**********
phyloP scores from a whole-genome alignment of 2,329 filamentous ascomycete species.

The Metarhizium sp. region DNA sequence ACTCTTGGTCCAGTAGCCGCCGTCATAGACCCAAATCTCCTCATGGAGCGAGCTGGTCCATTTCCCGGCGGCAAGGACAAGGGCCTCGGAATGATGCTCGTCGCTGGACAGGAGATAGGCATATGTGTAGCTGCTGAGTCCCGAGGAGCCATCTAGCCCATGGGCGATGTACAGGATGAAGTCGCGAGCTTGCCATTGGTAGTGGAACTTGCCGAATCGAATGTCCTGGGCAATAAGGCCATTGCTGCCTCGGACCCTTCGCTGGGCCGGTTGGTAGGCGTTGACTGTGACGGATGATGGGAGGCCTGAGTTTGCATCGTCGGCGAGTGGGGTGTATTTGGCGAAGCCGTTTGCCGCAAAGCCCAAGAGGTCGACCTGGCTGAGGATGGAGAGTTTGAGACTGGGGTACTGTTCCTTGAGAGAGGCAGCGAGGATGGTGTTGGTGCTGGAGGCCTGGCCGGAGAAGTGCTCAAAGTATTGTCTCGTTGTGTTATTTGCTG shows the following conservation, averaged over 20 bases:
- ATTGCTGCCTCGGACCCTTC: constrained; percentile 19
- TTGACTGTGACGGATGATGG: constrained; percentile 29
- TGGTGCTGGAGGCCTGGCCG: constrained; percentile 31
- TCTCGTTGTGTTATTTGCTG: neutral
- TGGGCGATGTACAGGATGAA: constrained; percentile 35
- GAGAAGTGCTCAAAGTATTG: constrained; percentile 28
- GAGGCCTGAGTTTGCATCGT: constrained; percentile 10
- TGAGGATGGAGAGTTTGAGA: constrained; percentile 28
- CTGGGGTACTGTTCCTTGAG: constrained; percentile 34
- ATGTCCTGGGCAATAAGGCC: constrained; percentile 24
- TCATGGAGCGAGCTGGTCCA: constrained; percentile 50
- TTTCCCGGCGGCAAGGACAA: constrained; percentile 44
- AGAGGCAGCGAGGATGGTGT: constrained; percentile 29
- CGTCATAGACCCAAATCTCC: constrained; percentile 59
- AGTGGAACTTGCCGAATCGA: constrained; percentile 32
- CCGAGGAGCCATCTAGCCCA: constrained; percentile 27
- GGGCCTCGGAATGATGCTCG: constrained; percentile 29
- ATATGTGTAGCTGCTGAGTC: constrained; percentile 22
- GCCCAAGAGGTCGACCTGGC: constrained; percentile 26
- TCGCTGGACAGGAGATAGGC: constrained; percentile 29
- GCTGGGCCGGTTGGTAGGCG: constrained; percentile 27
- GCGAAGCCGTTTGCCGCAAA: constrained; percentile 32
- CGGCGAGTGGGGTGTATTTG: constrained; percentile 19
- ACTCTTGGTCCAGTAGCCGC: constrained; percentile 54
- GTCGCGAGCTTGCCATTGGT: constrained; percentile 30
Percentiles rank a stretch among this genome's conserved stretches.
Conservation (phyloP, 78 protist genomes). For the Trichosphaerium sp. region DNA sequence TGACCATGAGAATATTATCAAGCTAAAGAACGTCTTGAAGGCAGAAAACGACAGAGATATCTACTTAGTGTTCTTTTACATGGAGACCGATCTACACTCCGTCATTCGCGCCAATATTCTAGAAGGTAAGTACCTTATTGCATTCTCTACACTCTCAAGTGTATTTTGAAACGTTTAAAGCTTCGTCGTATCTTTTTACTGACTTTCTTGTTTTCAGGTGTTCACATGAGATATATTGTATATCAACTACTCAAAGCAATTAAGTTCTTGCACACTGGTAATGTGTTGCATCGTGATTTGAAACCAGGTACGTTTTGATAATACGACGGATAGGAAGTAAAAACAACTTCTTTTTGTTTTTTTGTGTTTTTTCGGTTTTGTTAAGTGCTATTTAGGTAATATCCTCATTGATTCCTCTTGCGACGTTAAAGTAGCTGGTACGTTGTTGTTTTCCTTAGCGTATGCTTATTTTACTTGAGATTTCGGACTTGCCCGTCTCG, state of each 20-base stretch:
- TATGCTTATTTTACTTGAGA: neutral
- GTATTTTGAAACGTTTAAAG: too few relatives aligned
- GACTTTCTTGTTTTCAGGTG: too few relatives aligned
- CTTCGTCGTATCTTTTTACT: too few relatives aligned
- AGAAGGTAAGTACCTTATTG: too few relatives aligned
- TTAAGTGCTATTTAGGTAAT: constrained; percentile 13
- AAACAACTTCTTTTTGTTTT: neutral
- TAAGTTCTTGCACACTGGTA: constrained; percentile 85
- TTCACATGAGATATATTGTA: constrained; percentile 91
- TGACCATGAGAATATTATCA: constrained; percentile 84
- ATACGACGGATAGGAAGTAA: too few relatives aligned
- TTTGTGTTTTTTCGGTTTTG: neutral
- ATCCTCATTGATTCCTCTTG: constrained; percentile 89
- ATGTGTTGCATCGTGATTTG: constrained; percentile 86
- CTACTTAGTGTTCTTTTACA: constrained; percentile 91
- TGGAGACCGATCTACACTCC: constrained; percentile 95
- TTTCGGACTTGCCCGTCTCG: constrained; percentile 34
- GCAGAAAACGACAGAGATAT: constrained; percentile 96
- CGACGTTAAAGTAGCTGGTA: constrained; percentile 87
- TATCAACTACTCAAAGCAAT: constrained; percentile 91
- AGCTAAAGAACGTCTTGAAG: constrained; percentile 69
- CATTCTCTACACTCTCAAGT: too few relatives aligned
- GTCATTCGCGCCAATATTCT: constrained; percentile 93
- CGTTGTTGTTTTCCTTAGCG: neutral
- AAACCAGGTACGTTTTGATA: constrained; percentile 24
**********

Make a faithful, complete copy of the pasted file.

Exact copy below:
phyloP scores from a whole-genome alignment of 2,329 filamentous ascomycete species.

The Metarhizium sp. region DNA sequence ACTCTTGGTCCAGTAGCCGCCGTCATAGACCCAAATCTCCTCATGGAGCGAGCTGGTCCATTTCCCGGCGGCAAGGACAAGGGCCTCGGAATGATGCTCGTCGCTGGACAGGAGATAGGCATATGTGTAGCTGCTGAGTCCCGAGGAGCCATCTAGCCCATGGGCGATGTACAGGATGAAGTCGCGAGCTTGCCATTGGTAGTGGAACTTGCCGAATCGAATGTCCTGGGCAATAAGGCCATTGCTGCCTCGGACCCTTCGCTGGGCCGGTTGGTAGGCGTTGACTGTGACGGATGATGGGAGGCCTGAGTTTGCATCGTCGGCGAGTGGGGTGTATTTGGCGAAGCCGTTTGCCGCAAAGCCCAAGAGGTCGACCTGGCTGAGGATGGAGAGTTTGAGACTGGGGTACTGTTCCTTGAGAGAGGCAGCGAGGATGGTGTTGGTGCTGGAGGCCTGGCCGGAGAAGTGCTCAAAGTATTGTCTCGTTGTGTTATTTGCTG shows the following conservation, averaged over 20 bases:
- ATTGCTGCCTCGGACCCTTC: constrained; percentile 19
- TTGACTGTGACGGATGATGG: constrained; percentile 29
- TGGTGCTGGAGGCCTGGCCG: constrained; percentile 31
- TCTCGTTGTGTTATTTGCTG: neutral
- TGGGCGATGTACAGGATGAA: constrained; percentile 35
- GAGAAGTGCTCAAAGTATTG: constrained; percentile 28
- GAGGCCTGAGTTTGCATCGT: constrained; percentile 10
- TGAGGATGGAGAGTTTGAGA: constrained; percentile 28
- CTGGGGTACTGTTCCTTGAG: constrained; percentile 34
- ATGTCCTGGGCAATAAGGCC: constrained; percentile 24
- TCATGGAGCGAGCTGGTCCA: constrained; percentile 50
- TTTCCCGGCGGCAAGGACAA: constrained; percentile 44
- AGAGGCAGCGAGGATGGTGT: constrained; percentile 29
- CGTCATAGACCCAAATCTCC: constrained; percentile 59
- AGTGGAACTTGCCGAATCGA: constrained; percentile 32
- CCGAGGAGCCATCTAGCCCA: constrained; percentile 27
- GGGCCTCGGAATGATGCTCG: constrained; percentile 29
- ATATGTGTAGCTGCTGAGTC: constrained; percentile 22
- GCCCAAGAGGTCGACCTGGC: constrained; percentile 26
- TCGCTGGACAGGAGATAGGC: constrained; percentile 29
- GCTGGGCCGGTTGGTAGGCG: constrained; percentile 27
- GCGAAGCCGTTTGCCGCAAA: constrained; percentile 32
- CGGCGAGTGGGGTGTATTTG: constrained; percentile 19
- ACTCTTGGTCCAGTAGCCGC: constrained; percentile 54
- GTCGCGAGCTTGCCATTGGT: constrained; percentile 30
Percentiles rank a stretch among this genome's conserved stretches.
Conservation (phyloP, 78 protist genomes). For the Trichosphaerium sp. region DNA sequence TGACCATGAGAATATTATCAAGCTAAAGAACGTCTTGAAGGCAGAAAACGACAGAGATATCTACTTAGTGTTCTTTTACATGGAGACCGATCTACACTCCGTCATTCGCGCCAATATTCTAGAAGGTAAGTACCTTATTGCATTCTCTACACTCTCAAGTGTATTTTGAAACGTTTAAAGCTTCGTCGTATCTTTTTACTGACTTTCTTGTTTTCAGGTGTTCACATGAGATATATTGTATATCAACTACTCAAAGCAATTAAGTTCTTGCACACTGGTAATGTGTTGCATCGTGATTTGAAACCAGGTACGTTTTGATAATACGACGGATAGGAAGTAAAAACAACTTCTTTTTGTTTTTTTGTGTTTTTTCGGTTTTGTTAAGTGCTATTTAGGTAATATCCTCATTGATTCCTCTTGCGACGTTAAAGTAGCTGGTACGTTGTTGTTTTCCTTAGCGTATGCTTATTTTACTTGAGATTTCGGACTTGCCCGTCTCG, state of each 20-base stretch:
- TATGCTTATTTTACTTGAGA: neutral
- GTATTTTGAAACGTTTAAAG: too few relatives aligned
- GACTTTCTTGTTTTCAGGTG: too few relatives aligned
- CTTCGTCGTATCTTTTTACT: too few relatives aligned
- AGAAGGTAAGTACCTTATTG: too few relatives aligned
- TTAAGTGCTATTTAGGTAAT: constrained; percentile 13
- AAACAACTTCTTTTTGTTTT: neutral
- TAAGTTCTTGCACACTGGTA: constrained; percentile 85
- TTCACATGAGATATATTGTA: constrained; percentile 91
- TGACCATGAGAATATTATCA: constrained; percentile 84
- ATACGACGGATAGGAAGTAA: too few relatives aligned
- TTTGTGTTTTTTCGGTTTTG: neutral
- ATCCTCATTGATTCCTCTTG: constrained; percentile 89
- ATGTGTTGCATCGTGATTTG: constrained; percentile 86
- CTACTTAGTGTTCTTTTACA: constrained; percentile 91
- TGGAGACCGATCTACACTCC: constrained; percentile 95
- TTTCGGACTTGCCCGTCTCG: constrained; percentile 34
- GCAGAAAACGACAGAGATAT: constrained; percentile 96
- CGACGTTAAAGTAGCTGGTA: constrained; percentile 87
- TATCAACTACTCAAAGCAAT: constrained; percentile 91
- AGCTAAAGAACGTCTTGAAG: constrained; percentile 69
- CATTCTCTACACTCTCAAGT: too few relatives aligned
- GTCATTCGCGCCAATATTCT: constrained; percentile 93
- CGTTGTTGTTTTCCTTAGCG: neutral
- AAACCAGGTACGTTTTGATA: constrained; percentile 24